Tuesday, November 5, 2013

#page462 OK, we won't kill you, but you had better not make any sandwiches

In an earlier post about the company that will eventually replace Walmart (and Amazon) at the top of the business heap, I included my proposed letter to Vizio, enticing them to participate in my planned store, the Empoprisesorium. A portion of the letter read as follows:

Within your little space, you have complete freedom to sell the stuff any way you want - well, except for a few little rules that we'll impose on how you sell things. If you're a franchise operation yourself, you'll recognize some of the things that you'll see in our 1,000 page guide that we provide to sellers.

Which reminds me - on about page 383 of the guide, you'll see that all sales that you conduct in our store have to pass through our cash registers. None of this booking sales on the floor that go some other way.
If we catch you making sales that don't go through our cash registers, we will kill you. Literally. See page 462.

Of course, this is ridiculous. Outside of criminal activity, no one would kill someone else in a business dispute.

But there's a lot that business can put into an agreement.

Rick Holman, who has shared stuff with me in the past after I wrote about former WAAY reporter Shea Allen, has shared something with me again - and this one involves a franchise that I recently visited (well, not the Michigan location in this article).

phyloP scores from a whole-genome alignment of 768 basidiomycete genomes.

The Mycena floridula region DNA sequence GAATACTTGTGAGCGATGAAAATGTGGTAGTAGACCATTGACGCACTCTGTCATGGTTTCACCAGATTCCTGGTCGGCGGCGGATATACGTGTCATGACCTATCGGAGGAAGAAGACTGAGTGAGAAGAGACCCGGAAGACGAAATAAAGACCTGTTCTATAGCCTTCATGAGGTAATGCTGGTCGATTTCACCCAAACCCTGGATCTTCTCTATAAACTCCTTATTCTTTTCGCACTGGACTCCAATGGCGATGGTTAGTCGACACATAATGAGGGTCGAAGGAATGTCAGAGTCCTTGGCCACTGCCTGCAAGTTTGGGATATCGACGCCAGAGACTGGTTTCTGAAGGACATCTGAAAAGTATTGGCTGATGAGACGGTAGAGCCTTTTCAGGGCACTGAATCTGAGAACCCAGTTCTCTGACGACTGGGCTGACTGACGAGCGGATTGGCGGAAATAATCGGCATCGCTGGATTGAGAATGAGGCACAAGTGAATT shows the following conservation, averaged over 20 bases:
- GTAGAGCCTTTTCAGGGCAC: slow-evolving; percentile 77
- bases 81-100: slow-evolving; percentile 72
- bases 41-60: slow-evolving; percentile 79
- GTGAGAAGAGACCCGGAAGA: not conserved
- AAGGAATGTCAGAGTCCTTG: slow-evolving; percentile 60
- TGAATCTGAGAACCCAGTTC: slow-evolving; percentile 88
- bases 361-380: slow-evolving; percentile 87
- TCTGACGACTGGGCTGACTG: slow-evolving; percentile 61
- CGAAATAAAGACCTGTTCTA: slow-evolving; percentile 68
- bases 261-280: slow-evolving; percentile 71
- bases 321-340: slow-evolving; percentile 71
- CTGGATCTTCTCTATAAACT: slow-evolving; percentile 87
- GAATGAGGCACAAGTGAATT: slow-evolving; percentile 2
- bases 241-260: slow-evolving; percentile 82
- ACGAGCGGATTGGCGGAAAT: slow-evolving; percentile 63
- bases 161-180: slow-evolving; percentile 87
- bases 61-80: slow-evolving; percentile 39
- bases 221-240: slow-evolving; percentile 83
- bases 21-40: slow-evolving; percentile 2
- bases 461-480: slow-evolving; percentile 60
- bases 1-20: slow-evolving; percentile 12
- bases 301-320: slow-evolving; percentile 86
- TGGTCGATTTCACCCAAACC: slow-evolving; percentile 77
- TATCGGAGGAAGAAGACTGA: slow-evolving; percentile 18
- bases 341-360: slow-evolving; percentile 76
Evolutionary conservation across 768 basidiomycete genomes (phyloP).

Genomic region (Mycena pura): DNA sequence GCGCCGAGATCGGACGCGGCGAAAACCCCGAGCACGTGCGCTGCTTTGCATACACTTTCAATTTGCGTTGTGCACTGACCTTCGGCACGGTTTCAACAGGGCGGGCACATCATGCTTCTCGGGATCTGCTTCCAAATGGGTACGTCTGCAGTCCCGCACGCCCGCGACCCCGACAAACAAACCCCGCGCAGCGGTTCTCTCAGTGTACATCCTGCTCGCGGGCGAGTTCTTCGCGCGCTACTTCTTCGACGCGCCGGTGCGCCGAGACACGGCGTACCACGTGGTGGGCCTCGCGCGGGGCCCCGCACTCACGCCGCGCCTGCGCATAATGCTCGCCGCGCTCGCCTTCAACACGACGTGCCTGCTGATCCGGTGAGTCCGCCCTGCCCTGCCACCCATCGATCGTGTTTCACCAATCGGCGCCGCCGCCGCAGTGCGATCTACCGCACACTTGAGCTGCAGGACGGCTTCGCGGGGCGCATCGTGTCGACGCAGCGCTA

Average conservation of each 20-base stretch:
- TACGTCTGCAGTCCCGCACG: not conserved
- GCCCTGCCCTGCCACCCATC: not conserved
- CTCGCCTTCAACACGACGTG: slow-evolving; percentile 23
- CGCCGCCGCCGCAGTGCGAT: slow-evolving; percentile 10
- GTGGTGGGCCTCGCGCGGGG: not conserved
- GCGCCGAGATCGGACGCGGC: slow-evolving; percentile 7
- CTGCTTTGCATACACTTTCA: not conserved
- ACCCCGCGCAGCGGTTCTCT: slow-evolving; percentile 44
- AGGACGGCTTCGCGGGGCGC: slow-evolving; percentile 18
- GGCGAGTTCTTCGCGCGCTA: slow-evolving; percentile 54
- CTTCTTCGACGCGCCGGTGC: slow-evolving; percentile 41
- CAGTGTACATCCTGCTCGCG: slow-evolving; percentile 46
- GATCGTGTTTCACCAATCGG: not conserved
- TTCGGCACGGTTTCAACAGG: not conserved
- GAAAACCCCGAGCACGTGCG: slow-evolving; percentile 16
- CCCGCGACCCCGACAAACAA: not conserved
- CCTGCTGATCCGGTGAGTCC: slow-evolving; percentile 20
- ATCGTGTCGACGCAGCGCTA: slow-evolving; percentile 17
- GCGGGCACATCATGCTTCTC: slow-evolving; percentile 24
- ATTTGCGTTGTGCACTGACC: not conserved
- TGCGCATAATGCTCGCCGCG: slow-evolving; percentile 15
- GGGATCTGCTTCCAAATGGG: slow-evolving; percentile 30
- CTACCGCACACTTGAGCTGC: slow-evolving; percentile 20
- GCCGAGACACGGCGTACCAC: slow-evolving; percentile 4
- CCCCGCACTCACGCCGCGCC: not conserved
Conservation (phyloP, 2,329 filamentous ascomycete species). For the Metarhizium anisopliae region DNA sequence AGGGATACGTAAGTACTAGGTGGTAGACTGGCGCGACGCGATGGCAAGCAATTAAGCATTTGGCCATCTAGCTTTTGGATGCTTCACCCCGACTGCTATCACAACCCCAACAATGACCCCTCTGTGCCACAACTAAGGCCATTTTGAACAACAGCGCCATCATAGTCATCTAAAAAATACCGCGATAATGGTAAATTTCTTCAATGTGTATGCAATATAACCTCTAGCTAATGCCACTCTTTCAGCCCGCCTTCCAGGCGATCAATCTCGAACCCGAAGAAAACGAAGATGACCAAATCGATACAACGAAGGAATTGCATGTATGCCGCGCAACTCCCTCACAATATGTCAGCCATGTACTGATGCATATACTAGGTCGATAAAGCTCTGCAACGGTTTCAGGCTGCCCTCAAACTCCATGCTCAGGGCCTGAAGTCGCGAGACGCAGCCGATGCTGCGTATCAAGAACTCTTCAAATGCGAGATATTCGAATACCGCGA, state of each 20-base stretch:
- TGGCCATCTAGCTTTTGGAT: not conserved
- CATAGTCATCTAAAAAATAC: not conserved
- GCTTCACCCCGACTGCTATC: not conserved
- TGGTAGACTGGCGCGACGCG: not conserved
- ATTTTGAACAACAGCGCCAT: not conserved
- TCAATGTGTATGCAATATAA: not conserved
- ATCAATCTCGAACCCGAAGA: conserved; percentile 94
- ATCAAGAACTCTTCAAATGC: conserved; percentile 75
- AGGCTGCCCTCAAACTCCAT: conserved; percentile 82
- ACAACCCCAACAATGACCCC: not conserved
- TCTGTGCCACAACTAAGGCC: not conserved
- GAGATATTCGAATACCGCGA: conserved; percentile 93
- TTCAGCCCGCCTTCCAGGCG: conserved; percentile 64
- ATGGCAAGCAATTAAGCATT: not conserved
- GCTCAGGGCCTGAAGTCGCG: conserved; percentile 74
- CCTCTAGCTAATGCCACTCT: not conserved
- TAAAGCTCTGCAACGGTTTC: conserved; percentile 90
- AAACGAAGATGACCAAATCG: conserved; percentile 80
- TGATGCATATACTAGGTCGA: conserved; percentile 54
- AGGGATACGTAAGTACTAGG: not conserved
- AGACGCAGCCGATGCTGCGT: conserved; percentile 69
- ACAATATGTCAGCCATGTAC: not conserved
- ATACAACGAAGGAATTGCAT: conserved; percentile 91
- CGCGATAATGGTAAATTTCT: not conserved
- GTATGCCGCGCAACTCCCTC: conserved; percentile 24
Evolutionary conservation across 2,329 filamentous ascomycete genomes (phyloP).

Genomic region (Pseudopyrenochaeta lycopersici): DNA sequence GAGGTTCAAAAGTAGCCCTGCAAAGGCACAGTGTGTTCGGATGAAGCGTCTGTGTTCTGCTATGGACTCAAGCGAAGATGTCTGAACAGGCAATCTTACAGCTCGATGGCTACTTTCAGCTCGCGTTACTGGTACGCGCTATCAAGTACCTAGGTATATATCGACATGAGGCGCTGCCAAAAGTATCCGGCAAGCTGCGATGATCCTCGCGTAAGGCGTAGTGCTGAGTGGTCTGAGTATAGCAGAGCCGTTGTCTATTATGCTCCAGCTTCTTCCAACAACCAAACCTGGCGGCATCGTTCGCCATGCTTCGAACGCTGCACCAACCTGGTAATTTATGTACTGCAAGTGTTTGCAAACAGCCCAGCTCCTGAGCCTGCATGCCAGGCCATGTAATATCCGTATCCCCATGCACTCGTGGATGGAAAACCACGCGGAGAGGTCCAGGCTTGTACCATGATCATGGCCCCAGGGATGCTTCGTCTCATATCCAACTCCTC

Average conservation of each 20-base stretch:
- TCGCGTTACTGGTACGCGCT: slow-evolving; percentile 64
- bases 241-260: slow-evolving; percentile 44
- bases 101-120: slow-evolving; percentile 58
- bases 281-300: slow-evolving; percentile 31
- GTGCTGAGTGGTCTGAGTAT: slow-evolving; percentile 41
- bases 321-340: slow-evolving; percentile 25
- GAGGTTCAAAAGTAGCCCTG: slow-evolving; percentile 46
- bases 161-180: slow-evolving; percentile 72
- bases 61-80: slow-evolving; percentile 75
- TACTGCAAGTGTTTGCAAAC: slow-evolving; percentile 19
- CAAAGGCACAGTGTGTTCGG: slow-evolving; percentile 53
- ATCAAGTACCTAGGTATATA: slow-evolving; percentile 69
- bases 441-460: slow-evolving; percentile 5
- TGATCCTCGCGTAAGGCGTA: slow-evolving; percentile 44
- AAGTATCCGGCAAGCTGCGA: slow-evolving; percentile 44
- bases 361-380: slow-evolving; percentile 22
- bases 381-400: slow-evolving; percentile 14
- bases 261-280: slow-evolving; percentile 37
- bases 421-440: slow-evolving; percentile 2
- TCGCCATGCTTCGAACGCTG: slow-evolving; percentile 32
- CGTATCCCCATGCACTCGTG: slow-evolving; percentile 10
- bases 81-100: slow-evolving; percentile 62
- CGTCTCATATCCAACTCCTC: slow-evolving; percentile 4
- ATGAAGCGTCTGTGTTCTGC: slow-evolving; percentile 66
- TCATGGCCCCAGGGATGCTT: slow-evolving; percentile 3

A woman is fighting to work at another sandwich shop after Subway enforced her non-compete contract, which she regrets not fully understanding when she was young and signed it....

Several weeks later [Leah] Benene got a job at another sandwich shop. But then she got a letter which contained a copy of the non-compete contract she signed back in December of 2009....

It's a document - she signed - saying she can't work at a competing business within one hundred miles for a full year after leaving Subway. Benene also received this letter from the company attorney telling her she must honor the contract, and the lawyer contacted her new employer as well.

"They also sent the non-compete letter and the lawyer letter directly to that franchise, and, since then, I've been terminated from there," says Benene.

This is just part of the story - the whole thing is here.

I'm not sure how lawyers define "competing business." Is a McDonald's a competing business? An Outback steakhouse? The Swedish meatball area at an Ikea? Of course, the broader the definition of "competing business," the less likely that Leah Benene will be able to find work, meaning that she could theoretically starve to death.

See page 462.

P.S. I was curious to know whether The Wrath of the Internet had struck the Yelp page for Benene's former employer, but as of now it has not.

P.P.S. Not sure what Shea Allen is doing these days. She may (or may not) be writing a book.
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